Code:
    @@ctrl-q=qcal /i /3
    
    I got into a discussion about this many years back when Luchezar Georgiev was updating 4DOS. At that time, should 4DOS be modified, making it a larger program, to accommodate whatever the user wanted, or should "Installable Commands" be created to achieve the same thing for those that required the enhancement?

    Only Rex can change TCC, and only a few have written plugins to enhance TCC. The plugins that have been written have enhanced TCC for those that required the enhancement. Leaving these enhancements out of TCC allows TCC to be a smaller program, which loads faster, and uses less system resources.

    Joe
     
  20. Charles Dye

    Charles Dye Super Moderator
    Staff Member

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    If that's what you want, then I suggest you use the QCAL plugin instead. It only provides the QCAL command and a minimal subset of functions (just enough to parse Holidays.ini.)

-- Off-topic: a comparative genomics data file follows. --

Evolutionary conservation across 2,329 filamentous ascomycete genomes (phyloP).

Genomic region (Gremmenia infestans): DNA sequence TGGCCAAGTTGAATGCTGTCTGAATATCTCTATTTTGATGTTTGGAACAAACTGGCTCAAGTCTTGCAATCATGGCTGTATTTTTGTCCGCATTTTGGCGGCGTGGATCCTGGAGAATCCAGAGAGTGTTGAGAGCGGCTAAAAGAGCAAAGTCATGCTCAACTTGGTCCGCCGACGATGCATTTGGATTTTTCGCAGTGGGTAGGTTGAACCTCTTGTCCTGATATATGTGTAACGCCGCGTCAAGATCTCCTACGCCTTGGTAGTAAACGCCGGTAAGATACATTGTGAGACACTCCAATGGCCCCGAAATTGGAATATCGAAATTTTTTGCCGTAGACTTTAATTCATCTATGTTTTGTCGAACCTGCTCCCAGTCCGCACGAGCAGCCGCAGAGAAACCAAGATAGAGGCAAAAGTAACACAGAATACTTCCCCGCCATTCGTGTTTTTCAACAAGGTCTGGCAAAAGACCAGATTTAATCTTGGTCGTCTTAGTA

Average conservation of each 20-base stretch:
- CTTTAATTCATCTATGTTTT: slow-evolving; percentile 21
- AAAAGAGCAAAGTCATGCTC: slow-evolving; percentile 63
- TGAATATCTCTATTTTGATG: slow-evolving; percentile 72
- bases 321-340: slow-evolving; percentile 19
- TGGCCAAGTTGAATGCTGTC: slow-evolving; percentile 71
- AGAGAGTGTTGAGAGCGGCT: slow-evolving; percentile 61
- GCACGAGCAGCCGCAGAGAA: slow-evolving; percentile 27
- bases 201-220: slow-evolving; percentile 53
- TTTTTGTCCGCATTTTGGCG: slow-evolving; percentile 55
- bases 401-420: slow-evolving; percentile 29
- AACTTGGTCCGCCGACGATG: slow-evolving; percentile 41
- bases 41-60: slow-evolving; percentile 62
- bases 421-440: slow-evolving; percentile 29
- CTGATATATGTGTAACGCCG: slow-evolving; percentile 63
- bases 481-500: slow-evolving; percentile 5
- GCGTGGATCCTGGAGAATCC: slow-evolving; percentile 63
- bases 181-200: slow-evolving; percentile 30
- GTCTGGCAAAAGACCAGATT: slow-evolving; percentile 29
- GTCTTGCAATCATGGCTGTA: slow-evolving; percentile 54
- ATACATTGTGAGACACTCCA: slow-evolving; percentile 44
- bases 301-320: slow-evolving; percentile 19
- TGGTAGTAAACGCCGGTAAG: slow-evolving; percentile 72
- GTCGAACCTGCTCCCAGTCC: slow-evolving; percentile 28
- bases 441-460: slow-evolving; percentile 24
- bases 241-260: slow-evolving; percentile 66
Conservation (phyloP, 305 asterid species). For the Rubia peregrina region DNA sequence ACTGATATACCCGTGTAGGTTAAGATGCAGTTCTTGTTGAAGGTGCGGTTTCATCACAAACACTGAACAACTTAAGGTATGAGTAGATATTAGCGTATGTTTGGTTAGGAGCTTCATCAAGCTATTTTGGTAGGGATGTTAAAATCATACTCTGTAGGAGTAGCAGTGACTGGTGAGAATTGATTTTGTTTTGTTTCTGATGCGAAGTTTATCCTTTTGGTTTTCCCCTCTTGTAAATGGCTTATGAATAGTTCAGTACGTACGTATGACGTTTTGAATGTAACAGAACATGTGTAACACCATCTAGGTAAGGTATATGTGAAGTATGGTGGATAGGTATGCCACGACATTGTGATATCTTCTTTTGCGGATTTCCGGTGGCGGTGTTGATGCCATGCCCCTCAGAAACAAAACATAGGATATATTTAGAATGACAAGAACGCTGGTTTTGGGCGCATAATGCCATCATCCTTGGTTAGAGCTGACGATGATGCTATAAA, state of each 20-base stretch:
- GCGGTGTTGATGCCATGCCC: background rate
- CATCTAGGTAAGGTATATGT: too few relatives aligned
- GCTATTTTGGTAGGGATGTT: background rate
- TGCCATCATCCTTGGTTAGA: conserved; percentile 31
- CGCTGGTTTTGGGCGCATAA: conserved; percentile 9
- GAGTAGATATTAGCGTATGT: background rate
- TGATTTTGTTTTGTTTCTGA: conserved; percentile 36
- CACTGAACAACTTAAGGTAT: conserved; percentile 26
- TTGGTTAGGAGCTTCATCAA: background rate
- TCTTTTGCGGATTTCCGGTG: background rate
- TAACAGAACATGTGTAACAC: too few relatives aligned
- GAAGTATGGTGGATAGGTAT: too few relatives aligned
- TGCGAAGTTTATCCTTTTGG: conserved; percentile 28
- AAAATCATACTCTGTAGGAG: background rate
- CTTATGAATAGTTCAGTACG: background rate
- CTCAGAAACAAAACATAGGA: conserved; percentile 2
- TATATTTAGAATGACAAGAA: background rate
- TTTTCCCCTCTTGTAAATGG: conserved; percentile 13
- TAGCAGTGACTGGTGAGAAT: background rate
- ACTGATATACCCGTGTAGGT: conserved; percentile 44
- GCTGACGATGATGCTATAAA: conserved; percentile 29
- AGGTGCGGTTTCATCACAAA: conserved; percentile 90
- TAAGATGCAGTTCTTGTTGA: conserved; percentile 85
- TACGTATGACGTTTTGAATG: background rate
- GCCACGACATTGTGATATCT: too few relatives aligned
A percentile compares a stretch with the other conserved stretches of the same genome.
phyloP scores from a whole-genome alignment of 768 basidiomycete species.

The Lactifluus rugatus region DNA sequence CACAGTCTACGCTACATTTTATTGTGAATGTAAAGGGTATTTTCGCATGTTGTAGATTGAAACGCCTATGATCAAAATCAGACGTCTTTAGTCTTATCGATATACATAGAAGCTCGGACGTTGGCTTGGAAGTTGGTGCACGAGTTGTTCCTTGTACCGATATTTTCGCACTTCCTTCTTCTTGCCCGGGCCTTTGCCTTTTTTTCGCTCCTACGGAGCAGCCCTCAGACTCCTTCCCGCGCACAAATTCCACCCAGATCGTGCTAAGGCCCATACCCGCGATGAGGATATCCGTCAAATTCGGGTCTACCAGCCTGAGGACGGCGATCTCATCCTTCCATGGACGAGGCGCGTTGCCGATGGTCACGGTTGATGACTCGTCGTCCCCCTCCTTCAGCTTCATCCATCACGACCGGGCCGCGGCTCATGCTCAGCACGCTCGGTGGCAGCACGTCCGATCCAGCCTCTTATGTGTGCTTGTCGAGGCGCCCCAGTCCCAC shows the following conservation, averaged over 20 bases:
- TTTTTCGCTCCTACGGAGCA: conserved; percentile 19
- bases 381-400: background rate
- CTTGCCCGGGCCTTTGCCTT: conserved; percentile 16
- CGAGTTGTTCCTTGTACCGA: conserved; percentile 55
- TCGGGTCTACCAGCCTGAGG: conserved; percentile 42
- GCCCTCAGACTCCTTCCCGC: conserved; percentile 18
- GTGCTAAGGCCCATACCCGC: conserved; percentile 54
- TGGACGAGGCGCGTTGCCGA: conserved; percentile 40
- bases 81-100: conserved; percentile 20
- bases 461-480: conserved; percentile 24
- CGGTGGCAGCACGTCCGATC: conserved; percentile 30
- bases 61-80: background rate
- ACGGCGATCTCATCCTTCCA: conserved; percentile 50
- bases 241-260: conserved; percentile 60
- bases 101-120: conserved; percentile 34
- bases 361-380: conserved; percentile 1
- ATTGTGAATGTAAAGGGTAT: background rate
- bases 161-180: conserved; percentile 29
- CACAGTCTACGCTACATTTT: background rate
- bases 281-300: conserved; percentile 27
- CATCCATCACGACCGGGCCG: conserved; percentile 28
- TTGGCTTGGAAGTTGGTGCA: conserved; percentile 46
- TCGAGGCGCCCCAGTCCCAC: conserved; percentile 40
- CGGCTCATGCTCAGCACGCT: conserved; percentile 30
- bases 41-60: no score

21. vefatica

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    On Thu, 26 Aug 2010 10:04:59 -0400, Joe Caverly
    <> wrote:

    |Why not just go the plugin route?

    I suppose that's what I'll do since there hasn't been much interest
    expressed.

    Getting the varnames (even matching a regex) is almost trivial but
    thete are two things I can't overcome with a plugin.

    "DO var IN /P command" is far slower than "DO var IN /L list". And if
    a varname contained a space (rare but possible), DO /L would not
    process a list (say from _VARNAMES or @VARNAMES[regex]) correctly.
    Nearly everywhere else in TCC a quoted string is treated as a single
    token; but not for DO /L.

    Code:
    v:\> for %v in (a "b c" d) echo %v
    a
    "b c"
    d
    
    v:\> do v in /L a "b c" d (echo %v)
    a
    "b
    c"
    d
     
  22. DMcCunney

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    On Thu, Aug 26, 2010 at 9:08 AM, Steve Fábián <> wrote:

    Yes, and it's an occasional source of eye rolling in the *nix word.
    It's not surprising, as in the original Unix development, the tools
    were created by individual developers scratching an itch, and creating
    a tool that did something they needed to do. While you can argue that
    they should have, no one was really thinking about compatibility back
    then, and how nice it would be if commands had regular syntax. The